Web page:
As a long-time Penguins fan, writing the summary for yesterday’s Game 6 loss to the Flyers was one of the hardest things I’ve ever had to do. It was somewhat akin to writing an obituary for a dear friend who suddenly had passed away.
Watching the game was even more painful. With dreams of a dramatic comeback from an 0-3 series deficit dancing in their heads, the Penguins never got untracked. Indeed, the enduring image from Sunday’s defeat occurred five seconds in, when Philly superstar Claude Giroux deposited our captain, Sidney Crosby, on his wallet. That pretty much summed up the whole game—if not the entire series—in a nutshell.
Give Philadelphia credit. While the Pens appeared to be skating in mud, the Flyers played with purpose and fire. They scored early. They capitalized on the power play. They forechecked hard. They protected their goalie to the tune of 40 blocked shots. When Evgeni Malkin scored a potential momentum-changing goal, they immediately countered to take the wind out of our sails. In short, Philly did all the right things.
The Flyers also got big-time performances from their best players. Giroux, who had a fabulous series (14 points), scored the game-opening goal and assisted on two others. Philly’s leading regular-season goal getter, Scott Hartnell, notched the game-winner by diving into the crease on his belly and poking the puck home. Maybe it was goaltender interference and maybe it wasn’t. Either way, Hartnell displayed a ton of passion.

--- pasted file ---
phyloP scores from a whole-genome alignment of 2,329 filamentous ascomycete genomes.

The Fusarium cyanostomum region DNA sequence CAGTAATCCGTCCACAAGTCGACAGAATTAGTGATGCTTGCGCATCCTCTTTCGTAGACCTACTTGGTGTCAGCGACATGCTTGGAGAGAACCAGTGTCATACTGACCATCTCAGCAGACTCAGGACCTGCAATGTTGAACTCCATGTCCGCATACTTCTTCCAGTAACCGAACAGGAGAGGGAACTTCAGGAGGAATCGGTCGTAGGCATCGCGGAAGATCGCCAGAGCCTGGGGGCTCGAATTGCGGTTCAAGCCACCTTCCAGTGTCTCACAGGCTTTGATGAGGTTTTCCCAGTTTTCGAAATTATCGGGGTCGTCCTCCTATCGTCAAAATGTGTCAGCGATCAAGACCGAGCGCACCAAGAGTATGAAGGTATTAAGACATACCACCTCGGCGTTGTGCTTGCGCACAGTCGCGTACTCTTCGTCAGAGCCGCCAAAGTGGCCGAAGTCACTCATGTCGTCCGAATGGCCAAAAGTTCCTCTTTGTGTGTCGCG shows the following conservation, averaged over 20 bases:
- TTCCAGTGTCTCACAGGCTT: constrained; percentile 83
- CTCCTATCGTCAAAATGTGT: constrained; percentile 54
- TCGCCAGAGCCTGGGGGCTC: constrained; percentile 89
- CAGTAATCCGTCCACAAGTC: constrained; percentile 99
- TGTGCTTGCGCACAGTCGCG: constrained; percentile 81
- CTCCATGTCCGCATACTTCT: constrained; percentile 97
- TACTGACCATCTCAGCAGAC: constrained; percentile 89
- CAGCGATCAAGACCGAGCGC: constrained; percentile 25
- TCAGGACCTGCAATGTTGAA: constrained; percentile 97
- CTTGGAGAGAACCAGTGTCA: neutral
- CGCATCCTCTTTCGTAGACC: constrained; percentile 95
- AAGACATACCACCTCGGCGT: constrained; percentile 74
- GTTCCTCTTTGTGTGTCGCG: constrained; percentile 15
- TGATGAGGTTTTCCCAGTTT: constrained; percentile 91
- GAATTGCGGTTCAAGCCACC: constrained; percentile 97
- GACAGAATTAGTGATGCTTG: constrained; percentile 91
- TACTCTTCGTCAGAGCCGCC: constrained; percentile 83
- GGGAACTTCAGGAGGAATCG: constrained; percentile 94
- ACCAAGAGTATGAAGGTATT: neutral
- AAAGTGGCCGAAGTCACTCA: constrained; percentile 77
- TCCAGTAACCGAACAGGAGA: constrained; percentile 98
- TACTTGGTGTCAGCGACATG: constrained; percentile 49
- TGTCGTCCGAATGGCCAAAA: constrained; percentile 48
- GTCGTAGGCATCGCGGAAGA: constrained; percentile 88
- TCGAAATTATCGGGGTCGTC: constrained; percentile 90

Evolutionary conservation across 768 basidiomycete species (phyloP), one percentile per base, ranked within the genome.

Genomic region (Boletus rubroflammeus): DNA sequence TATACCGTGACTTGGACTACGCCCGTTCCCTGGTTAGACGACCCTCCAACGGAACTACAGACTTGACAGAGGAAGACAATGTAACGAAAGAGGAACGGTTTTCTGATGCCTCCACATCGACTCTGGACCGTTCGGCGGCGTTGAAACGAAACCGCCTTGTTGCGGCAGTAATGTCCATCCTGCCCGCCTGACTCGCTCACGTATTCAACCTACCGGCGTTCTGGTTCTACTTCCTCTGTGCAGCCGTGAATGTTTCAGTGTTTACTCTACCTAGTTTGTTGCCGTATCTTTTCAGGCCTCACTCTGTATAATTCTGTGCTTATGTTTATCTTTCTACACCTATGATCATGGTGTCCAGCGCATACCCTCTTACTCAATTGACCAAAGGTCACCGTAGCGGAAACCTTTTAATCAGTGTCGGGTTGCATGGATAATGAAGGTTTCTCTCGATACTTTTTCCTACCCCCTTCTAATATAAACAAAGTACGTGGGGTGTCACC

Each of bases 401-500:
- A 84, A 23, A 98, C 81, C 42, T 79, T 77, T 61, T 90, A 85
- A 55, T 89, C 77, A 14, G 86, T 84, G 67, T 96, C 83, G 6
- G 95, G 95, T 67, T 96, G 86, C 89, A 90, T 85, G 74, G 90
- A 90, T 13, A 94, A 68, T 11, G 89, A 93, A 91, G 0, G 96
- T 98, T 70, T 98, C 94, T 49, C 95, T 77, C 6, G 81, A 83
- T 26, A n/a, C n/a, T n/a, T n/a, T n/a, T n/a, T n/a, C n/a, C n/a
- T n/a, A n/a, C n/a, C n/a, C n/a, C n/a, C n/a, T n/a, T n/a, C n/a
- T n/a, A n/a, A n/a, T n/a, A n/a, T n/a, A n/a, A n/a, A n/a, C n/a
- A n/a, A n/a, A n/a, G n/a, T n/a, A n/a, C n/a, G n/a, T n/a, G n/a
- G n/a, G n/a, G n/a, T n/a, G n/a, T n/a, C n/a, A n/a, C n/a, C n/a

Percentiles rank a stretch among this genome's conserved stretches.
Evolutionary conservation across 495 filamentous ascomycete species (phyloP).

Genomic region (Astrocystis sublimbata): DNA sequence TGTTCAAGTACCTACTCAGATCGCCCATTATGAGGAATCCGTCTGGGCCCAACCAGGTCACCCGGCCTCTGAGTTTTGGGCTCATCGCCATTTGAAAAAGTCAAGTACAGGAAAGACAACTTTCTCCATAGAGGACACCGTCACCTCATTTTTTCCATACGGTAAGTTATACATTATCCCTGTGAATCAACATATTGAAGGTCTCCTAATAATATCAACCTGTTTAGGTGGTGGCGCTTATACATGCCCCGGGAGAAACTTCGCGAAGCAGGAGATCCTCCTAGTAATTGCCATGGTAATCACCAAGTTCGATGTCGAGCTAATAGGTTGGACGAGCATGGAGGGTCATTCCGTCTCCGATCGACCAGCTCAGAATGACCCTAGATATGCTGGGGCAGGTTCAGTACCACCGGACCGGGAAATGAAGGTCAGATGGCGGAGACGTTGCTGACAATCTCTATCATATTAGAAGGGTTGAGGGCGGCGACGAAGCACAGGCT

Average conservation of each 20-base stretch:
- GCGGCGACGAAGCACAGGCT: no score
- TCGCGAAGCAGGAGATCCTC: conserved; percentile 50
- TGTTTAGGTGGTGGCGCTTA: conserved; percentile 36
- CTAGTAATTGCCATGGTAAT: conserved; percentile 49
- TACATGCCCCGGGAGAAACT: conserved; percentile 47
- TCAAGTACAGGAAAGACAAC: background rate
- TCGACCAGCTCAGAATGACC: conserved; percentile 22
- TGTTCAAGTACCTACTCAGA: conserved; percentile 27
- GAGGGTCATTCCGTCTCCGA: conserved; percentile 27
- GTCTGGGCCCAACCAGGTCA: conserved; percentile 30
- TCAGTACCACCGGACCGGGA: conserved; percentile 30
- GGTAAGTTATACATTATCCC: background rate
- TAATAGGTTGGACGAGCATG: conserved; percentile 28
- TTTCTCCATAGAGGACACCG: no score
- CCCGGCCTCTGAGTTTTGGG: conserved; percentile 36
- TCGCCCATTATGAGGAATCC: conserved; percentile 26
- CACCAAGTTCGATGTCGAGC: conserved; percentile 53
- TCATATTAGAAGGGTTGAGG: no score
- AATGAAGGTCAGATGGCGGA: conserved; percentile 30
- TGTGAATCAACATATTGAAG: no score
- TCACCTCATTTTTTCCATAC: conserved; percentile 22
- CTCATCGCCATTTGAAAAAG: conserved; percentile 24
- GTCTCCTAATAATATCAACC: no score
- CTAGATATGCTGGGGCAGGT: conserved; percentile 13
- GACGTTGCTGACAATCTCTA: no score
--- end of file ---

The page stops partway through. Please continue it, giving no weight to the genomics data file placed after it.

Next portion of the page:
Contrast that with the play of Crosby and Malkin, who tallied one point between them in Games 5 and 6. To his credit, Geno tried his best. But Sid’s stat line from yesterday (0 points, minus-3) was a far cry from a similar Game 6 in Philadelphia three short years ago when he scored two huge goals to win the series. We’re so accustomed to seeing No. 87 come up big on a big stage, I couldn’t help but be disappointed.
I must confess I never saw this coming. I knew the Flyers would provide a stiff test. After all, they’d beaten us four out of six during the regular season. And they’re a lot more skilled and talented than most fans in the ‘Burgh want to admit.
Still, I thought the Flyers would be no more than a formidable speed bump on the road to a fourth Stanley Cup. The Penguins had too many horses to lose. I even picked our boys to win it all in a hockey pool.
But the Pens simply made too many mistakes. They dug themselves a deep and precarious hole by blowing 3-0 and 3-1 leads in Games 1 and 2. Likewise, a team can’t allow 15 special-teams goals in six games and expect to hang around very long.
It’s hard to know what lies ahead for our Penguins. With a core consisting of Crosby, Malkin, Kris Letang, James Neal, Jordan Staal, and Marc-Andre Fleury they’re still an exceptional bunch. Yet I couldn’t help but feel that I watched more than a season-ending loss yesterday. I felt like I witnessed a changing of the guard, too. The Flyers—with all their young talent—suddenly appear to be the team of the future.
And the Penguins? Only time will tell.